- Question #1 — Tell us a little bit about yourself: where you’re from, family, job, personal interests, unique hobbies, what you do in your spare time, etc.
I grew up in South Carolina, lived in Philadelphia for a decade or so, and then made it partway home by landing in Virginia. My time outside of work largely goes to my family – Kelly and I have two little boys who keep our house loud and fun. We try to get outside, see the mountains nearby, take walks, and drop into coffee shops and farmer’s markets, but more often we’re around the house playing basketball or sitting by the firepit.
- Question #2 — When did you first want to write a book?
In high school I started writing a book of poetry, but I look back and cringe at all of it. In college I was an English major and went to a journalism school briefly after college, so writing has always been a part of the picture. Becoming a counselor led me to write in order to figure out how to understand new ideas for myself, but the only books I have the motivation to write are ones that I hope will fill a gap for people I’m caring for.
- Question #3 — Which writers inspire you?
Some ancient and modern favorites who consistently inspire me are George Herbert, Augustine, Gregory the Great, John Perkins, David Powlison, and Diane Langberg.
- Question #4 — What inspired you to write this book, about this topic?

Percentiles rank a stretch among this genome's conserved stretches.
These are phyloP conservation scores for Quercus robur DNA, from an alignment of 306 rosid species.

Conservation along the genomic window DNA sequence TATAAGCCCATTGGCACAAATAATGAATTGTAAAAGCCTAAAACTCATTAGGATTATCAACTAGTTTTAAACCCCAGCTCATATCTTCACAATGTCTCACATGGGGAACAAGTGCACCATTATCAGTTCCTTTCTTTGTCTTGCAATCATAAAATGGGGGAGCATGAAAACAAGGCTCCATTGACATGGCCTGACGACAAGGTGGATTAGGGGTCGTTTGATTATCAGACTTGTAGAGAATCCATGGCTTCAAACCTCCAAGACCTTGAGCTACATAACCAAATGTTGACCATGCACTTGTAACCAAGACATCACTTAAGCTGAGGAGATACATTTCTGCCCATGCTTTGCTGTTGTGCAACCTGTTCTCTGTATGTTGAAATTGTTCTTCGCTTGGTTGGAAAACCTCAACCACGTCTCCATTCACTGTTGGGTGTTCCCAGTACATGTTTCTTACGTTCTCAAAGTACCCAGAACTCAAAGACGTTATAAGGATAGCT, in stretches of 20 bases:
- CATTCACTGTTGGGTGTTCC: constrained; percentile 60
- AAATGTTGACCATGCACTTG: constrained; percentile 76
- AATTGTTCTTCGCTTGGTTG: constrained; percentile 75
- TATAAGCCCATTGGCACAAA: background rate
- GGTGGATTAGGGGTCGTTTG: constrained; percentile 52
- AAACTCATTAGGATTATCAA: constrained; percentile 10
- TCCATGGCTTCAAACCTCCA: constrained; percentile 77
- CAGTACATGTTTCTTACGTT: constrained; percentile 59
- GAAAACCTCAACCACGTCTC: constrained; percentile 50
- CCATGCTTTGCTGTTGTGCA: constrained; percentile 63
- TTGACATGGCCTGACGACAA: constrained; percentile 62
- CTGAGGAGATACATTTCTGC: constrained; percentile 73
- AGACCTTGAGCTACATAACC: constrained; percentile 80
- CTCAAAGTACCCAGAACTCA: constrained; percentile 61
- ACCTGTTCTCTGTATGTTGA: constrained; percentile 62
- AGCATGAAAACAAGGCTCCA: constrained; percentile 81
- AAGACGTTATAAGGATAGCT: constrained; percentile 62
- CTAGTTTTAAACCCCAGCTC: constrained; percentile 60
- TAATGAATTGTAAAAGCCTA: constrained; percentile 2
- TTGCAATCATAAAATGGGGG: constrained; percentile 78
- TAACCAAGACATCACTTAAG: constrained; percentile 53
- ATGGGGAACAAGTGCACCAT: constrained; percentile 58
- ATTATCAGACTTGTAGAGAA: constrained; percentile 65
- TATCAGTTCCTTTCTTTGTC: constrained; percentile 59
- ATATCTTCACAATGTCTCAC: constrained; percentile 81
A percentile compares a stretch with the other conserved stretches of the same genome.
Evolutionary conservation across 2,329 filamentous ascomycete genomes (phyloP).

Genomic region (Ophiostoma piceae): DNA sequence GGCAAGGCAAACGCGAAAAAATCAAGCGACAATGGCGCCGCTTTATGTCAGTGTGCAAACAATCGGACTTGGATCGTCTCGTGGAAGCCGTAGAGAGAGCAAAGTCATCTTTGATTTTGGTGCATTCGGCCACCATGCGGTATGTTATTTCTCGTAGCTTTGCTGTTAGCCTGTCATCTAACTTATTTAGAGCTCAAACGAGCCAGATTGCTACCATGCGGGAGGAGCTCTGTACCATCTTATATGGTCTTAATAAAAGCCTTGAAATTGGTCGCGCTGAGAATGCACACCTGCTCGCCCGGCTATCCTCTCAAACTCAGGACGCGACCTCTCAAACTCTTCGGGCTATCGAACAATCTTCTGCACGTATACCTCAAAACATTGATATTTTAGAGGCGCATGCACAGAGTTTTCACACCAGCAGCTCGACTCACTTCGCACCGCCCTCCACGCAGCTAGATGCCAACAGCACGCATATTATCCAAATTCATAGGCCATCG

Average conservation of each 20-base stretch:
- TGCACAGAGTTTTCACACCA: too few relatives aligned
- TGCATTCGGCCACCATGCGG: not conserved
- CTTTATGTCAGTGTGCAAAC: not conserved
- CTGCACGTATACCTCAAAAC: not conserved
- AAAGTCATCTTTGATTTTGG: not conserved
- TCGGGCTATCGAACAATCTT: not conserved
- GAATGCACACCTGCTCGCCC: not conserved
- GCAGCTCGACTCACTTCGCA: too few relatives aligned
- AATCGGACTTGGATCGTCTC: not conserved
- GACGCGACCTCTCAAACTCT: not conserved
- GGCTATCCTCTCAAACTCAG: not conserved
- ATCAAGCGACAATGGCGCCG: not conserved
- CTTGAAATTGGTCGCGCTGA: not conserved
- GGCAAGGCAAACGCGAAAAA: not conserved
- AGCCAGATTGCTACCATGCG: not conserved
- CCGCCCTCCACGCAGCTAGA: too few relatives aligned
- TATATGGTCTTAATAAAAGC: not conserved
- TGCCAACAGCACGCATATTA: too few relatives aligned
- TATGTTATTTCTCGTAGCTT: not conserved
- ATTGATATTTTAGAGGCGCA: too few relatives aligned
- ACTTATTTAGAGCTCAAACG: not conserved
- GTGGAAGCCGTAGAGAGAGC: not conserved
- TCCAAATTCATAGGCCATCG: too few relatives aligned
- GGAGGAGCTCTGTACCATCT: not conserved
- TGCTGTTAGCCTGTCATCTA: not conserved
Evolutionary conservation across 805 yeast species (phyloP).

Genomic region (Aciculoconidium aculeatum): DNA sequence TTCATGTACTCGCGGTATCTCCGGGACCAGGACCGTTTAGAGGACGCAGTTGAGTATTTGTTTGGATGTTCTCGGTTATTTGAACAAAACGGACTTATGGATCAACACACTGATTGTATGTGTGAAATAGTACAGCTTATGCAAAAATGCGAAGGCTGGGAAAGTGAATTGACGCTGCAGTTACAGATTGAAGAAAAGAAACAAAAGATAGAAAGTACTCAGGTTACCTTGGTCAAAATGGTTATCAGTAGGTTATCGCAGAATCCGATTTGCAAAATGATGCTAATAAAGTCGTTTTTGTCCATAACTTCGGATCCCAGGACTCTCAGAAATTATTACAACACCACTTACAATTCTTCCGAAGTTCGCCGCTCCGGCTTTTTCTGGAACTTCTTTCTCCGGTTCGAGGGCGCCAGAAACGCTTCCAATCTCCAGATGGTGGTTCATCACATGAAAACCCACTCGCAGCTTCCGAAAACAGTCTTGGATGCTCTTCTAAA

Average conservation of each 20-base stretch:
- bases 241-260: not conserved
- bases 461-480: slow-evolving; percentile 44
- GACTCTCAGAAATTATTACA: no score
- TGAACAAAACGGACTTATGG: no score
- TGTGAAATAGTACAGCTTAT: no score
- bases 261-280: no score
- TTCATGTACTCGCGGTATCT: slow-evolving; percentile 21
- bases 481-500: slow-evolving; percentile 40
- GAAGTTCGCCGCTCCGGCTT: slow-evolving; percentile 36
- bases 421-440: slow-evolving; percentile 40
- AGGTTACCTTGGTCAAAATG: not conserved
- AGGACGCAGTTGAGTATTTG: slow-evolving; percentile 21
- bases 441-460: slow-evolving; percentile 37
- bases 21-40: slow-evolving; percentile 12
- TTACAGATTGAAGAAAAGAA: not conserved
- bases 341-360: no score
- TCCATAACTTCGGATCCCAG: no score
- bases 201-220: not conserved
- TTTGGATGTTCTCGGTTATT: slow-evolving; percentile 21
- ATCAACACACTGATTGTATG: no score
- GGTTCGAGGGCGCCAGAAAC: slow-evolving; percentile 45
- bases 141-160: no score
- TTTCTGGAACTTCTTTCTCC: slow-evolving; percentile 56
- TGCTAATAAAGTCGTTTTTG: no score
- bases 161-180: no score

I got advice early on as a professional counselor that I should find my focus area and build expertise. I certainly never planned for that to be adultery. But in those early years I found myself frustrated in trying to offer help. I didn’t feel that I was communicating well to people on this issue, and there were so many people wanting to be restored after affairs. I had an idea of what needed to happen to help put a marriage back together, but I was sobered by the challenge of how the person being restored can make the necessary transitions, from hiding and resentment to openness and care.
This challenge was further complicated by the fact that the people I met with frequently felt misunderstood by their spouses, and perhaps also by me. I hadn’t lived their experience. And though I figured I could get inside their perspective reasonably well, I knew that their perspective had to change in key ways if they were to going to speak healing words to their spouses. There had to be some kind of educational piece, and I became aware that it wasn’t likely to happen on its own.
So I wrote a short, informal workbook that I never intended to publish, just to print and let people use. P&R invited me to revise the material in the context of a devotional, which was exciting to me, since it made the material decidedly more oriented to the person’s relationship with God. It took my workbook and shifted the focus to spiritual growth, though not necessarily away from personal and marital growth.This shift was a perfect fit for what the people I counsel are looking for. The believers I’ve met with after adultery who want to restore their marriages are eager to reconnect with God. Sometimes they say they feel clueless as to what needs to change in their perspective or in their manner of engaging their spouses. But they have known they want to come back to God. My hope is that a topical devotional can meet them where they are and invite them to places they aren’t yet aware they need to go.
How can readers discover more about you and your work?